School Facilities

Schools respondents continue to report stable numbers of people using their facilities over the years covered by the survey. Nearly two-thirds (65.6 percent) said there had been no change from 2012 to 2013, up from 53.8 percent who reported no change from 2011 to 2012. Looking forward, 61 percent expect usage to remain stable in 2014, and 66.7 percent expect no change in 2015. Around a third of respondents expect usage to increase in 2013 (32.7 percent) and 2014 (33.2 percent). (See Figure 49.)

Schools were less likely than others to report that they had plans for construction over the next three years. That said, more than half of schools respondents (52.8 percent) said they do have plans to build. This compares with 65.1 percent of non-schools respondents. While there was a decrease in the percentage of schools respondents planning new facilities, from 23.1 percent in 2013 to 18.3 percent in 2014, the percentage who plan to make additions or renovations to their existing facilities grew, with the number planning additions growing from 19.8 percent to 25.4 percent, and those planning renovations growing from 35.1 percent to 36.9 percent. (See Figure 50.)

After falling by 25.6 percent from $6,671,000 in 2011 to $4,963,000 in 2013, the average planned construction budget for schools respondents increased again this year. In 2014, schools respondents reported that they plan to spend 27.2 percent more than 2013 respondents for construction, with an average cost of $6,313,000.

Once again there was no change in the features most commonly found among schools respondents facilities. The top 10 current features include: locker rooms, bleachers and seating, indoor sports courts, concession areas, natural turf sports fields, outdoor tracks, classrooms and meeting rooms, fitness centers, outdoor sports courts and playgrounds.

In 2014, the percentage of schools respondents planning to add features at their facilities increased, after falling from 32.9 percent in 2011 to 24.8 percent in 2013. This year, 28.6 percent of schools respondents report that they have plans to add features at their facilities over the next three years. This compares with 38.8 percent of non-schools respondents.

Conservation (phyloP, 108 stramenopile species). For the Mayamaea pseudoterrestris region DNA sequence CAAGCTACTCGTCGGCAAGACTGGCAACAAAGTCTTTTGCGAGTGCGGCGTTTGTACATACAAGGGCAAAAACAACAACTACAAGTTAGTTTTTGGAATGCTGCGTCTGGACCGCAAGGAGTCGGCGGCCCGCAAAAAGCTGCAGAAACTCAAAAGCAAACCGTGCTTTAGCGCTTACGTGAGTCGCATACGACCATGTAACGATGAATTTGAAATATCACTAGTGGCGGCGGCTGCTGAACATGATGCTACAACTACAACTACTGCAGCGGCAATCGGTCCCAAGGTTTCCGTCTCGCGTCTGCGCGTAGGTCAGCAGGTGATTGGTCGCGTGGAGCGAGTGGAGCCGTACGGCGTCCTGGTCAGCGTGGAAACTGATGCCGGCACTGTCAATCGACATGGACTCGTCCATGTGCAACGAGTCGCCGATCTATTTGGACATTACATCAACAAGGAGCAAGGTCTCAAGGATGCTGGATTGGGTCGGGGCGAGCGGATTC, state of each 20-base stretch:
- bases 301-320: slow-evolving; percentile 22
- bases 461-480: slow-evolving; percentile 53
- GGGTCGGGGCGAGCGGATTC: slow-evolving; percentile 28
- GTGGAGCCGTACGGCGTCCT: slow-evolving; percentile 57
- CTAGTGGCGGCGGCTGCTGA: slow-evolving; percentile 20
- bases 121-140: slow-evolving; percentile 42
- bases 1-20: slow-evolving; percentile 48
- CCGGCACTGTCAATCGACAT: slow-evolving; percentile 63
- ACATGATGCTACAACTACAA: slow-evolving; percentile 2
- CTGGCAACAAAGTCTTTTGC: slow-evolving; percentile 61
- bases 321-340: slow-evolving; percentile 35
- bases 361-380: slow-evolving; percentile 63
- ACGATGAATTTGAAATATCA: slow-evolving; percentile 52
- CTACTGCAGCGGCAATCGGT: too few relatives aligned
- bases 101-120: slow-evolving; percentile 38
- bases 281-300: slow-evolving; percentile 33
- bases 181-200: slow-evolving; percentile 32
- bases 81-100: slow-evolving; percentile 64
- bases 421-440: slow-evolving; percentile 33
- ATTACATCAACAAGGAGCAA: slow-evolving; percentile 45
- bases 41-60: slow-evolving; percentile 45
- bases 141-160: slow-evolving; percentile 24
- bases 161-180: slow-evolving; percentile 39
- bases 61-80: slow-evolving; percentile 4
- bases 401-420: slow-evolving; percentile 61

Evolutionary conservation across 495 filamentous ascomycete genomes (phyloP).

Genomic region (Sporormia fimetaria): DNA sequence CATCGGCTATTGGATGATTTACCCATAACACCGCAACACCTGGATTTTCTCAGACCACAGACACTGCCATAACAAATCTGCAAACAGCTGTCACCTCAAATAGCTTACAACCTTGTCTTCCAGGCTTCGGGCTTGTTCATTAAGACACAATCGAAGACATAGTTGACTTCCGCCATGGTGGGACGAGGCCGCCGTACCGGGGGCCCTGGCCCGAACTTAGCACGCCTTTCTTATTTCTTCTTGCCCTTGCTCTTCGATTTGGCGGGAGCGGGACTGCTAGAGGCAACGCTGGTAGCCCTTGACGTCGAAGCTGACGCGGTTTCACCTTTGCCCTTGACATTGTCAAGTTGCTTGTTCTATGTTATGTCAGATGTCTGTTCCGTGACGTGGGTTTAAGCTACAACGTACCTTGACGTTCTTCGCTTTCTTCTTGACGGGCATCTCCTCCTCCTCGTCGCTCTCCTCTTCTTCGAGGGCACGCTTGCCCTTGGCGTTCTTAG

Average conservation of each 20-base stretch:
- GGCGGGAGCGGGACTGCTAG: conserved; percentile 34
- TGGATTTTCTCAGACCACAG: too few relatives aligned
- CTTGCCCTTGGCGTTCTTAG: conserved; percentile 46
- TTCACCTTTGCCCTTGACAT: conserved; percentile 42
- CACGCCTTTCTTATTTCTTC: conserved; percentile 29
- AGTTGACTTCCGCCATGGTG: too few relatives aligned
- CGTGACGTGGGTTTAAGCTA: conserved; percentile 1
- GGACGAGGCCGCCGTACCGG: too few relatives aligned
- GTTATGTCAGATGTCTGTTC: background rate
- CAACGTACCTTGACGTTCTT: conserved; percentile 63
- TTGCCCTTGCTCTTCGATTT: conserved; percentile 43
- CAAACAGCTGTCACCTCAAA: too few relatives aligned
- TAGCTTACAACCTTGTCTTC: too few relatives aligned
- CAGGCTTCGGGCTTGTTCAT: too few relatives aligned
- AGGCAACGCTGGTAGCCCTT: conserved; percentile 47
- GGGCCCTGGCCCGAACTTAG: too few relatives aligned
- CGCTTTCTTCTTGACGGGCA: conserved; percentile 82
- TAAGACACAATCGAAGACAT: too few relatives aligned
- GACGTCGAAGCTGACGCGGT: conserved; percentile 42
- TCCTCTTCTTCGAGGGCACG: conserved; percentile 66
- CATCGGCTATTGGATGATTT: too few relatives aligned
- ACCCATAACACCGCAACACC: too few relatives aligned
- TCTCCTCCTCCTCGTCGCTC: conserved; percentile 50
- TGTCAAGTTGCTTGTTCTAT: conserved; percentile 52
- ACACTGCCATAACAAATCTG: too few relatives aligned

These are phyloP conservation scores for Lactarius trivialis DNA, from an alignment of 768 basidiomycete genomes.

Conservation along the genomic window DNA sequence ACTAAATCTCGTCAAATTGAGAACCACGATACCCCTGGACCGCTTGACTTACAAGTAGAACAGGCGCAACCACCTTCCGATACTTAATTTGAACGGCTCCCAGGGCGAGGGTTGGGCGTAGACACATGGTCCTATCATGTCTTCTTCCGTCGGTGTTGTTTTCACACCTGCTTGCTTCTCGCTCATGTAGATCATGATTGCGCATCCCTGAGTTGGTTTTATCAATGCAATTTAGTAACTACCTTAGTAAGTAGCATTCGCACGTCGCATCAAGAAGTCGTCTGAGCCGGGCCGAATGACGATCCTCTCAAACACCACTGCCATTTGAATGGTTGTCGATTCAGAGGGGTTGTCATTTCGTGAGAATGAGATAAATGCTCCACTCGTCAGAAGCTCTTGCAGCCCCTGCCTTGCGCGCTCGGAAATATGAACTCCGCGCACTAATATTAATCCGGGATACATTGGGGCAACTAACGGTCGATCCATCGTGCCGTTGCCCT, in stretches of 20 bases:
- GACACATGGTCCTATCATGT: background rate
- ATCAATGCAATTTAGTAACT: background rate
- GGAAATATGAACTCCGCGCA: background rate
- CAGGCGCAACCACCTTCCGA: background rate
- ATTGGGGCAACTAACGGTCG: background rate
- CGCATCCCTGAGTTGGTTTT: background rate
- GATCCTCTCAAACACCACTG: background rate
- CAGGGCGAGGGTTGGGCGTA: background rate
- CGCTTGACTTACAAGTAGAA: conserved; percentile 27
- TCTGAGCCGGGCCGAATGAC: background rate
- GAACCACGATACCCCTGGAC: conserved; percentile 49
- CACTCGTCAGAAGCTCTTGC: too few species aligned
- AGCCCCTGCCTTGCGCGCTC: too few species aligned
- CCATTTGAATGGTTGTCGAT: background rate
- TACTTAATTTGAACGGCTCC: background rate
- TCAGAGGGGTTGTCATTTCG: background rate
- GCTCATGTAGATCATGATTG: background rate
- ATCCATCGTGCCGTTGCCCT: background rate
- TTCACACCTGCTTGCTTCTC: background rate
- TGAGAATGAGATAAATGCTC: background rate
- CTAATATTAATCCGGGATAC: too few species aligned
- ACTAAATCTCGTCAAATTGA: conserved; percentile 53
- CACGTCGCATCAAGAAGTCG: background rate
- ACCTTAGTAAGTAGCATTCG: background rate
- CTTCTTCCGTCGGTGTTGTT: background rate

The top most commonly planned additions include:

  1. Synthetic turf sports fields (36.1 percent of those with plans to make additions)
  2. Bleachers and seating (30.6 percent)
  3. Concession areas (20.8 percent)
  4. Locker rooms (19.4 percent)
  5. Indoor sports courts (18.1 percent)
  6. Classrooms and meeting rooms (16.7 percent)
  7. Fitness centers (13.9 percent)
  8. Natural turf sports fields (13.9 percent)
  9. Outdoor tracks (12.5 percent)
  10. Playgrounds (11.1 percent)

More schools respondents in 2014 than in 2013 were planning to add concession areas (20.8 percent vs. 15 percent); locker rooms (19.4 percent vs. 18.3 percent); indoor sports courts (18.1 percent vs. 11.7 percent); classrooms and meeting rooms (16.7 percent vs. 13.3 percent); fitness centers (13.9 percent vs. 10 percent); natural turf sports fields (13.9 percent vs. 10 percent); and playgrounds (11.1 percent vs. 6.7 percent).


The programming most commonly found among schools respondents continues to be youth sports teams. Some 72.2 percent of schools respondents in 2014 reported that youth sports teams are among their program offerings, down from 82.8 percent in 2013.

Other programs commonly found among school respondents include: educational programs (63 percent); fitness programs (55.3 percent); sports tournaments and races (45.1 percent); swimming programs (40 percent); individual sports activities (36.2 percent); sport-specific training (33.2 percent); performing arts (32.8 percent); holidays and special events (29.4 percent); and special needs programs (27.7 percent).

Programs that saw growth from 2013 to 2014 include fitness programs, which increased from 53.2 percent to 55.3 percent; and swimming programs, which grew from 35.2 percent to 40 percent.

Schools respondents were less likely than others to report that they had plans to add programs at their facilities over the next three years. While 29.8 percent of non-schools respondents had such plans, only 17.5 percent of schools did. That said, the percentage of schools with plans to add programming grew from 16.9 percent in 2013, and 12.3 percent in 2011.

The top planned programs among schools respondents include:

  1. Fitness programs (no change from 2013)
  2. Educational programs (up from No. 4)
  3. Youth sports teams (down from No. 2)
  4. Sports tournaments and races (up from No. 6)
  5. Sport-specific training (no change from 2013)
  6. Individual sports activities (up from No. 8)
  7. Swimming programs (did not appear in 2013)
  8. Holidays and other special events (did not appear in 2013)
  9. Mind-body balance programs such as yoga and tai chi (down from No. 3)
  10. Special needs programs (did not appear in 2013)

While fitness continues to hold the top spot, other programs have appeared on the top 10 list that were absent last year, including swimming programs, holidays and special events, and special needs programs. These programs replaced festivals and concerts, day camps and summer camps, and adult sports teams.